Adult day care is a facility that offers seniors daytime assistance and does not include overnight lodging. These establishments usually include care such as rehabilitation, disability care, social activities and other required assistance before a senior returns home at the end of the day.

How This Helps You

If you choose to keep your loved one at home, or hire in-home care, this option is useful for those days when you can’t be around to care for your loved one, or when your caregiver needs a day or two off.

Aging in Place

This term refers to the idea that promotes seniors living at the home they are accustomed to, rather than seeking assisted living in an alternative living arrangement.

How This Helps You

As you run across articles that bring this up, you’ll immediately know the concept they are promoting.

Alzheimer’s Disease

Alzheimer’s is the most common form of dementia. More officially, it is a progressive neurodegenerative disease, which involves the death of brain cells and causes symptoms such as memory loss and learning disabilities.

How This Helps You

If your loved one’s behavior and temperament has changed from how you’ve always known them to be, then understanding more about dementia and Alzheimer’s may help you assess whether they are facing this condition. There are facilities that specialize in memory loss assistance, as well as support groups and organizations for the families struggling with the challenge of those with dementia.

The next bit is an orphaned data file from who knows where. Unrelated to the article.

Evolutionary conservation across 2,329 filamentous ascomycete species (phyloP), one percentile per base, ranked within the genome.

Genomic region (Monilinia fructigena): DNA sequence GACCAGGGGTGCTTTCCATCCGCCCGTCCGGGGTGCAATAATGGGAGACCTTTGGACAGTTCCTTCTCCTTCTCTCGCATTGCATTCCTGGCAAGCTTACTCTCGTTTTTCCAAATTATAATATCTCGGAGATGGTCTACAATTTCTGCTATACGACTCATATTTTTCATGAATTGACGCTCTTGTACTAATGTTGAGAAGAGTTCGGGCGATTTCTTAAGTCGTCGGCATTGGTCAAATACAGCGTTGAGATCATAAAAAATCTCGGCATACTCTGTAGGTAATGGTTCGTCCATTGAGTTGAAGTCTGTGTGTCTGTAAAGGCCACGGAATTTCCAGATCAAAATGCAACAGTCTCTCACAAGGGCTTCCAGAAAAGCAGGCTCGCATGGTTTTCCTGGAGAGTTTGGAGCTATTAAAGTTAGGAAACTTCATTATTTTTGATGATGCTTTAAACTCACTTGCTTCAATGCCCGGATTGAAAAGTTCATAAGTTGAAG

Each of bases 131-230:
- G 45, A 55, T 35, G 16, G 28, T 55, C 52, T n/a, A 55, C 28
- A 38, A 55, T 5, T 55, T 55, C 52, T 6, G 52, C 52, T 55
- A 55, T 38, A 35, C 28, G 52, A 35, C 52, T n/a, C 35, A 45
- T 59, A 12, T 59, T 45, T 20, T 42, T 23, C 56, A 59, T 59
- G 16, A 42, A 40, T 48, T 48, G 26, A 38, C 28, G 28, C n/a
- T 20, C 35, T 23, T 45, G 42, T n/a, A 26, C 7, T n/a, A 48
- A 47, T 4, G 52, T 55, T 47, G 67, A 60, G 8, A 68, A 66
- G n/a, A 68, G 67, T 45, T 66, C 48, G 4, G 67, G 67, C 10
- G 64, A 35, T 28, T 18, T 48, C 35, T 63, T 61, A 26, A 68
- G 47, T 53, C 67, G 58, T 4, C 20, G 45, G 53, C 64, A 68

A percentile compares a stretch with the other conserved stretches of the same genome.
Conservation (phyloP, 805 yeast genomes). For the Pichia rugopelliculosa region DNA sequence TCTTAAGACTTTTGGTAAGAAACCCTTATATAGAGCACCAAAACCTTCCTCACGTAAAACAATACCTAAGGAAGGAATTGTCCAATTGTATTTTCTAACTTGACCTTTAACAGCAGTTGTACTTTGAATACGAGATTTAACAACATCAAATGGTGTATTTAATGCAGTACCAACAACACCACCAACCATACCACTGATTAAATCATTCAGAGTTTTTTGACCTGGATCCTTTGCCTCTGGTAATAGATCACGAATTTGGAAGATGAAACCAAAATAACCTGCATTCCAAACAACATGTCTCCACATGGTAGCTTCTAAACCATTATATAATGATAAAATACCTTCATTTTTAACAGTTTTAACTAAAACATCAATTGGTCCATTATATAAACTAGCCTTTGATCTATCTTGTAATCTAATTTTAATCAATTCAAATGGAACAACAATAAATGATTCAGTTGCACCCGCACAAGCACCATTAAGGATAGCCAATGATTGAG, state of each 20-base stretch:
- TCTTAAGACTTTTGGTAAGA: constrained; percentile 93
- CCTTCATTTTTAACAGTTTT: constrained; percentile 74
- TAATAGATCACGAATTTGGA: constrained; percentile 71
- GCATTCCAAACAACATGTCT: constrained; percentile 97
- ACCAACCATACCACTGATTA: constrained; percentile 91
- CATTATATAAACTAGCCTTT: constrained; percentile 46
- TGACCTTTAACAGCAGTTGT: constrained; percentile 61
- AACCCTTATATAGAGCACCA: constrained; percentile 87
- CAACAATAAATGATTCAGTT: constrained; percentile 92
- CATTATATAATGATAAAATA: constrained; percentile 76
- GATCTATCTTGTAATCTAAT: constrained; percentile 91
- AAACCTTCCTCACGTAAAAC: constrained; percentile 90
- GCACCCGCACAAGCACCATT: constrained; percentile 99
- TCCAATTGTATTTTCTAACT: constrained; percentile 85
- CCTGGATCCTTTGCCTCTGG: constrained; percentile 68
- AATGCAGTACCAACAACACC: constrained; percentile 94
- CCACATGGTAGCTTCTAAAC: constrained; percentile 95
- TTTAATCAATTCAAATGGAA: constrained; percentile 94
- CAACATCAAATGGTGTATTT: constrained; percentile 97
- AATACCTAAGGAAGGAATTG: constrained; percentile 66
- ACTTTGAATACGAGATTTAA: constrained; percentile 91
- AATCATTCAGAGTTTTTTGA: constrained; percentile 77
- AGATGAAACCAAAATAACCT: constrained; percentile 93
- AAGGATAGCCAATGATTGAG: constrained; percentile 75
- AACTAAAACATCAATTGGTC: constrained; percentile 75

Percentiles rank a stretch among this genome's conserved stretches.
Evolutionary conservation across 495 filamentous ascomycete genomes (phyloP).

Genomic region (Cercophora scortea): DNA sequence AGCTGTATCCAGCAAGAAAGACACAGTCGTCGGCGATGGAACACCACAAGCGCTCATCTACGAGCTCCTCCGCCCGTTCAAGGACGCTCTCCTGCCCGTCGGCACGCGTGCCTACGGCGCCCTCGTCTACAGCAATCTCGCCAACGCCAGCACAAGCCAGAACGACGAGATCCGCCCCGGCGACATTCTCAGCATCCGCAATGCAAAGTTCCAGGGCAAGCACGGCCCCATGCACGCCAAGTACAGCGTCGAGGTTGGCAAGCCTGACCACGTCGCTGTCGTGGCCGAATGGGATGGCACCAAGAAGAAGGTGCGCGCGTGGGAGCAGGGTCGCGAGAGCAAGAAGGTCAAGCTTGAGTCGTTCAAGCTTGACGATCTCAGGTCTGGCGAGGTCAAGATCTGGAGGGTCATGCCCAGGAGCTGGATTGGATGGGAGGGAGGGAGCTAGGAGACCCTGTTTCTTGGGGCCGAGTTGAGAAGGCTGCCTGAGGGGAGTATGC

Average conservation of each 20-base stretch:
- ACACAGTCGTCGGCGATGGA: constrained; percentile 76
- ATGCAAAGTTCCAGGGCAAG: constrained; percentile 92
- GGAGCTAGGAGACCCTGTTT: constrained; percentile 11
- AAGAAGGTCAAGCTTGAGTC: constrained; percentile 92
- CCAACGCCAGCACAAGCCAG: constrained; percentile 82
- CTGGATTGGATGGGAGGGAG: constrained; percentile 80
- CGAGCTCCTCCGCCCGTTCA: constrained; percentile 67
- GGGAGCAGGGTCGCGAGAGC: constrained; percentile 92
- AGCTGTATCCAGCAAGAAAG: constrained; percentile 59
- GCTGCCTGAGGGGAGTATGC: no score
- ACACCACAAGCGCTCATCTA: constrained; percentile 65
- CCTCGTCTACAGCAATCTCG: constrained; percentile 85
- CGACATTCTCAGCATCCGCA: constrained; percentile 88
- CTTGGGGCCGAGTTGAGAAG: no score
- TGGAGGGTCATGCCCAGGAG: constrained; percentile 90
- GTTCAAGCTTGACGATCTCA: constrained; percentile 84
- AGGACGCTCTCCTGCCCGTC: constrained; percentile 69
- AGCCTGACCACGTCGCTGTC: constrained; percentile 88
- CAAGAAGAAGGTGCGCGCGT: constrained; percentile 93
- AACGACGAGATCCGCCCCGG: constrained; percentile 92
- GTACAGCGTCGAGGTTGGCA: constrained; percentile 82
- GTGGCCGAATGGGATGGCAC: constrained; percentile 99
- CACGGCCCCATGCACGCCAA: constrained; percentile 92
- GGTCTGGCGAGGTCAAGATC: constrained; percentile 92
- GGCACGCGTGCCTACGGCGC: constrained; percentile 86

Helpful Links:

Area Agencies of Aging

The main goal of The National Association of Area Agencies on Aging is to help seniors and those with disabilities live with freedom and dignity in their own homes and communities for as long as possible. Some of their work listed on their site includes:

  • Helping Washington set priorities
  • Building the capacity of their members
  • Raising the visibility of AAAs and Title VI programs nationwide
  • Offering training and educational events
  • Working to drive excellence in the fields of I&R/A
  • Transportation
  • Livable communities and volunteerism

How This Helps You

If you are making plans to transition your loved one into assisted living but foresee that they may be able to stay at home for another year or more, the Area Agencies of Aging offers resources, information and assistance to make this possible.

Board and Care Homes / Residential Care Homes / Group Homes

At Board and Care Homes you’ll find care similar to large assisted living facilities, but given within the walls of an average-sized house. This provides a cozier atmosphere and more family-like feel for seniors, although it usually means they will be living in a bedroom rather than a private apartment of their own. The house is staffed to care for a small group, and is modified to accommodate seniors and those with disabilities.

How This Helps You

If your loved one is shy of groups, this may be an easier transition for them than moving into a large assisted living facility.

Caregiver

Caregiver is the term assigned to anyone who is providing primary care for a person who is ill, disabled or aging. This could be a family member, a friend or a hired healthcare professional. Assisted living facilities have caregivers on staff to assist their residents, and for in-home services individual caregivers are hired to give one-on-one care and attention to those still living in their residence.